Through the looking glass

The parties' traditional national security roles are reversed in this election year

Americans accustomed to the issues traditionally emphasized by the two major parties in a presidential election year can be forgiven for thinking they have stepped through the looking glass in 2012.

Republicans have billed themselves as the party of national security and a strong military for many years, while the Democrats have played defense, insisting they are every bit as tough on terrorism as the GOP.

Not this year.

Today marks the 11th anniversary of the Sept. 11 terrorist attacks. The war in Afghanistan — the conflict that began in direct response to those attacks — is the longest in the nation's history and continues to drag on, and the death toll among American troops is mounting faster than before.

Last month, the Republican Party's nominee for president, Mitt Romney, delivered his acceptance speech at the party's national convention without mentioning Afghanistan. None of the other major speakers — keynoter Chris Christie, vice presidential nominee Paul Ryan or even Condoleezza Rice — mentioned it either.

In their convention last week, the Democrats predictably beat up on the Republicans for that omission, reminding voters that President Barack Obama gave the order to kill 9/11 mastermind Osama bin Laden and criticizing the GOP ticket for ignoring the troops.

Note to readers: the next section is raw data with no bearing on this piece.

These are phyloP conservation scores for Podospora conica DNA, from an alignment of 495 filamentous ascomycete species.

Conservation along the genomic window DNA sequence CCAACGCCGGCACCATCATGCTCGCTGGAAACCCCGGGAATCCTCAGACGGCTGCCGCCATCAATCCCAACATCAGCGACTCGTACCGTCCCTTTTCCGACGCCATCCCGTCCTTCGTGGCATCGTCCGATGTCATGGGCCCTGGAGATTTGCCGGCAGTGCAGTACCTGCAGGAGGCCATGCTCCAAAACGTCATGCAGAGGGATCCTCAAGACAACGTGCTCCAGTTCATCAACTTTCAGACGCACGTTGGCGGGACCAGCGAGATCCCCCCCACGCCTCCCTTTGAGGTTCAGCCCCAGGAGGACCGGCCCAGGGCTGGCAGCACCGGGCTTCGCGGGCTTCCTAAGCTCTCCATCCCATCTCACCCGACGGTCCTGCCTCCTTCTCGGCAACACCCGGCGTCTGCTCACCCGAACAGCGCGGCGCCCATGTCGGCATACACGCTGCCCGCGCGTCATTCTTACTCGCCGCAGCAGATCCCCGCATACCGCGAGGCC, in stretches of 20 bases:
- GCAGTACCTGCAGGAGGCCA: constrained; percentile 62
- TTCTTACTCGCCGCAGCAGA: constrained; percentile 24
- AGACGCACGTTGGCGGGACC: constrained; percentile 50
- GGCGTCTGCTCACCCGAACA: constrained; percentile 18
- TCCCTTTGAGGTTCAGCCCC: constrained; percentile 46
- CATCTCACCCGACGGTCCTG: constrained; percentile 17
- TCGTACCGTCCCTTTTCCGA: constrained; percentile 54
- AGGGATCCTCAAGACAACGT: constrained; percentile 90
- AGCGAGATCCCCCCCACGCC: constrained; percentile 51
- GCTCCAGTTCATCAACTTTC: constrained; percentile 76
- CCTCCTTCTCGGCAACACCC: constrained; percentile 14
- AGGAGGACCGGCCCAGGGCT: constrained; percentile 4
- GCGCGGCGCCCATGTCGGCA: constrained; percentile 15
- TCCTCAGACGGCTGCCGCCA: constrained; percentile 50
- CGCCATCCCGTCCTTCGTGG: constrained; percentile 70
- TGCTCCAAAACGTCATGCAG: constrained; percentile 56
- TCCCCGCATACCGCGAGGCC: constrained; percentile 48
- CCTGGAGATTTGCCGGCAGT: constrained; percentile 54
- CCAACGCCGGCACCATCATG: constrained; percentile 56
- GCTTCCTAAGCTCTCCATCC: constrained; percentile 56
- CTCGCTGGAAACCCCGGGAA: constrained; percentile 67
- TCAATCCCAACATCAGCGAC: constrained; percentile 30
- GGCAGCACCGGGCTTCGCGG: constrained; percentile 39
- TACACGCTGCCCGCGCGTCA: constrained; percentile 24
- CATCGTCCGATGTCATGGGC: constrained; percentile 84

In fact, there isn't much difference between the two campaigns on what to do in Afghanistan. Obama has pledged to withdraw the 70,000 U.S. forces still in the country by the end of 2014, a timetable Romney and Ryan say they generally agree with.

The major issues dividing the two sides so far in this election are economic: what to do about the too-slow pace of the recovery, the still-too-high unemployment rate and the ballooning national debt.

None of those problems are trivial, and they all need solving. But in one sense, the prominence of economic issues over national security is a good sign. It means Americans feel safer now than they have since the attacks just over a decade ago.

National security didn't go entirely unremarked upon at the GOP convention. Arizona Sen. John McCain, the 2008 Republican nominee, criticized Obama for not supporting a revolution in Iran, and Republicans fault the administration for not doing more to slow Iran's nuclear program.

In fact, Iran is probably a more important issue in this election than Afghanistan. The potential of a military strike by Israel that could draw in the U.S. is a very real concern.

This country has endured a decade of war, in Iraq and in Afghanistan. Another armed conflict is the last thing America needs.

Obama and Romney are scheduled to square off on foreign policy in the third and last of their debates this fall. U.S. policy toward Iran should figure prominently in that exchange.

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